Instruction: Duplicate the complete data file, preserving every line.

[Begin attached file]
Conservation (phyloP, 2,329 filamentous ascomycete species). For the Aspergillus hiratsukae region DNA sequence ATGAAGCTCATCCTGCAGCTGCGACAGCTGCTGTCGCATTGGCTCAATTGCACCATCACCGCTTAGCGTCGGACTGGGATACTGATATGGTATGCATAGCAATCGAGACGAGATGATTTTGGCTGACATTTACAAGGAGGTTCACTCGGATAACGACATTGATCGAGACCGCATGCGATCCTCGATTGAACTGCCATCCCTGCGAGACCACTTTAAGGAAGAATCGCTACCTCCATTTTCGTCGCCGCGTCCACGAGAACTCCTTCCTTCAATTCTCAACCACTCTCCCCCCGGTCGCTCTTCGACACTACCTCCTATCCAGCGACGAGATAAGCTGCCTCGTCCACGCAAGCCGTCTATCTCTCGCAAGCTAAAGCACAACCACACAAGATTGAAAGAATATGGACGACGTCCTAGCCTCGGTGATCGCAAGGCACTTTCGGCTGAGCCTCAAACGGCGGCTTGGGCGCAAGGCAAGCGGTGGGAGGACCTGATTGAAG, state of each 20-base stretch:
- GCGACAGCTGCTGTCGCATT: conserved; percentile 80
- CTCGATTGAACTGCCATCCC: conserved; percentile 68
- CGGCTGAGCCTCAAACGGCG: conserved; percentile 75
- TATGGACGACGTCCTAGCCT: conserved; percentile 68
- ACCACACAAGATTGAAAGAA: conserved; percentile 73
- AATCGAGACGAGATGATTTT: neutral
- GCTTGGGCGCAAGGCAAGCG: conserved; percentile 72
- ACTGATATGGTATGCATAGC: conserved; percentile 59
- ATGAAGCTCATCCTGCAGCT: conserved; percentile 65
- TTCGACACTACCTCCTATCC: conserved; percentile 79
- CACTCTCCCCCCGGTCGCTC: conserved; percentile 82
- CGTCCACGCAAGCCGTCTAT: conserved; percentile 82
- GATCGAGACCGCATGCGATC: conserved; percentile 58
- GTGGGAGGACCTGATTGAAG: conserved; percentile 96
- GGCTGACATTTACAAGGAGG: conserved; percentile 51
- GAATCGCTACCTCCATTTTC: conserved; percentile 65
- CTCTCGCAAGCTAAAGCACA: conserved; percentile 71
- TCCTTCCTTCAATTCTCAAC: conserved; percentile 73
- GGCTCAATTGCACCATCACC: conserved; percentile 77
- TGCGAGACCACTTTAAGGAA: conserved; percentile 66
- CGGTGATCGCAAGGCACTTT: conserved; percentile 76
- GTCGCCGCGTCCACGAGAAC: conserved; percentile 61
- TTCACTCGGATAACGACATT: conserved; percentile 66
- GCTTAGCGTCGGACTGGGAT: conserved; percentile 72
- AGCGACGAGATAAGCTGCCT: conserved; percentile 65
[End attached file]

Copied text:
Conservation (phyloP, 2,329 filamentous ascomycete species). For the Aspergillus hiratsukae region DNA sequence ATGAAGCTCATCCTGCAGCTGCGACAGCTGCTGTCGCATTGGCTCAATTGCACCATCACCGCTTAGCGTCGGACTGGGATACTGATATGGTATGCATAGCAATCGAGACGAGATGATTTTGGCTGACATTTACAAGGAGGTTCACTCGGATAACGACATTGATCGAGACCGCATGCGATCCTCGATTGAACTGCCATCCCTGCGAGACCACTTTAAGGAAGAATCGCTACCTCCATTTTCGTCGCCGCGTCCACGAGAACTCCTTCCTTCAATTCTCAACCACTCTCCCCCCGGTCGCTCTTCGACACTACCTCCTATCCAGCGACGAGATAAGCTGCCTCGTCCACGCAAGCCGTCTATCTCTCGCAAGCTAAAGCACAACCACACAAGATTGAAAGAATATGGACGACGTCCTAGCCTCGGTGATCGCAAGGCACTTTCGGCTGAGCCTCAAACGGCGGCTTGGGCGCAAGGCAAGCGGTGGGAGGACCTGATTGAAG, state of each 20-base stretch:
- GCGACAGCTGCTGTCGCATT: conserved; percentile 80
- CTCGATTGAACTGCCATCCC: conserved; percentile 68
- CGGCTGAGCCTCAAACGGCG: conserved; percentile 75
- TATGGACGACGTCCTAGCCT: conserved; percentile 68
- ACCACACAAGATTGAAAGAA: conserved; percentile 73
- AATCGAGACGAGATGATTTT: neutral
- GCTTGGGCGCAAGGCAAGCG: conserved; percentile 72
- ACTGATATGGTATGCATAGC: conserved; percentile 59
- ATGAAGCTCATCCTGCAGCT: conserved; percentile 65
- TTCGACACTACCTCCTATCC: conserved; percentile 79
- CACTCTCCCCCCGGTCGCTC: conserved; percentile 82
- CGTCCACGCAAGCCGTCTAT: conserved; percentile 82
- GATCGAGACCGCATGCGATC: conserved; percentile 58
- GTGGGAGGACCTGATTGAAG: conserved; percentile 96
- GGCTGACATTTACAAGGAGG: conserved; percentile 51
- GAATCGCTACCTCCATTTTC: conserved; percentile 65
- CTCTCGCAAGCTAAAGCACA: conserved; percentile 71
- TCCTTCCTTCAATTCTCAAC: conserved; percentile 73
- GGCTCAATTGCACCATCACC: conserved; percentile 77
- TGCGAGACCACTTTAAGGAA: conserved; percentile 66
- CGGTGATCGCAAGGCACTTT: conserved; percentile 76
- GTCGCCGCGTCCACGAGAAC: conserved; percentile 61
- TTCACTCGGATAACGACATT: conserved; percentile 66
- GCTTAGCGTCGGACTGGGAT: conserved; percentile 72
- AGCGACGAGATAAGCTGCCT: conserved; percentile 65